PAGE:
There is a chain of springs, such that q(adsbygoogle = window.adsbygoogle || []).push({}); _{k}is the displacement of the kth mass in this chain.

We have the next equation of Newton second law, where T is the tension force:

[tex]\frac{d^2q_k}{dt^2}=T(q_{k+1}-q_k)-T(q_k-q_{k-1})[/tex]

Let Q_{k}=q_{k+1}-q_{k}

I showed that if Q(t)_{k}=Q(k-ct)=Q(s)

then we get the next ODE:

(1)[tex] c^2 Q''(s)=T(s+1)-2T(s)+T(s-1)[/tex]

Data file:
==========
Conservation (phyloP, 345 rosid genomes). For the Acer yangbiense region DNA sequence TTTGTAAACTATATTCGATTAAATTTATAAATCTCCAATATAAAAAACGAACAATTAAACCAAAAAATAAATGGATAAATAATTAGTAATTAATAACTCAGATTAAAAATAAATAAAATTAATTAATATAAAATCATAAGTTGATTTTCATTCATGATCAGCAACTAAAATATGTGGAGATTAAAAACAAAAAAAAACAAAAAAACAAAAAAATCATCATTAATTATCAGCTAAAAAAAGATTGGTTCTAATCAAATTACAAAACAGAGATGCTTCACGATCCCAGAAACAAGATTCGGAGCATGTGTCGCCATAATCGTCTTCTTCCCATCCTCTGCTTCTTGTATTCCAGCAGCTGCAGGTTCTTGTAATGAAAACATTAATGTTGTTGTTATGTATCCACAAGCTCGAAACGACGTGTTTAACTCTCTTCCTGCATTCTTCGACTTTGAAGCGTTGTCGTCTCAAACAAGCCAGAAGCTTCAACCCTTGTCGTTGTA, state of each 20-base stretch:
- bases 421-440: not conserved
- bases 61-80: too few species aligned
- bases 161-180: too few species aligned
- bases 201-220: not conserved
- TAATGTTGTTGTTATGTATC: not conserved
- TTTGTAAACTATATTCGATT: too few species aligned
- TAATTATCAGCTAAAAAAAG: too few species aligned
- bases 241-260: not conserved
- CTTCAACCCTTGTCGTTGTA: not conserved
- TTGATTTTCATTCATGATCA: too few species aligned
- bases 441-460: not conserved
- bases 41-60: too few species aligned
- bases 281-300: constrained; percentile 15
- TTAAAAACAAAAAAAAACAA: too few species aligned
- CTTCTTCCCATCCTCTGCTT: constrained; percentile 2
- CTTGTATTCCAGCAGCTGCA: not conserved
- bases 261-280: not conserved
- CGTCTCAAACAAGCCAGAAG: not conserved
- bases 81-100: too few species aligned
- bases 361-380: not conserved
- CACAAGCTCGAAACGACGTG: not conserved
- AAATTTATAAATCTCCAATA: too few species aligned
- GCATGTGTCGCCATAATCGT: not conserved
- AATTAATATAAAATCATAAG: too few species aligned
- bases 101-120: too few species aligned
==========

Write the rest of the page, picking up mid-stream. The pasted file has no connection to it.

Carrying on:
I need to show that the solution is:

[tex]Q(s)=\int_{s-1}^{s+1} (1-|s-z|)T(z)dz[/tex]

by direct integration i.e integrating (1) or by fourier transform.

I tried both but I get stuck, by direct integration I get:

[tex]c^2Q(s)= \int^{s} \int^{x} [T(z+1)-2T(z)+T(z-1)] dz dx[/tex]

don't know how to proceed from here, can anyone give a helping hand? (-:

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# Spring equation.

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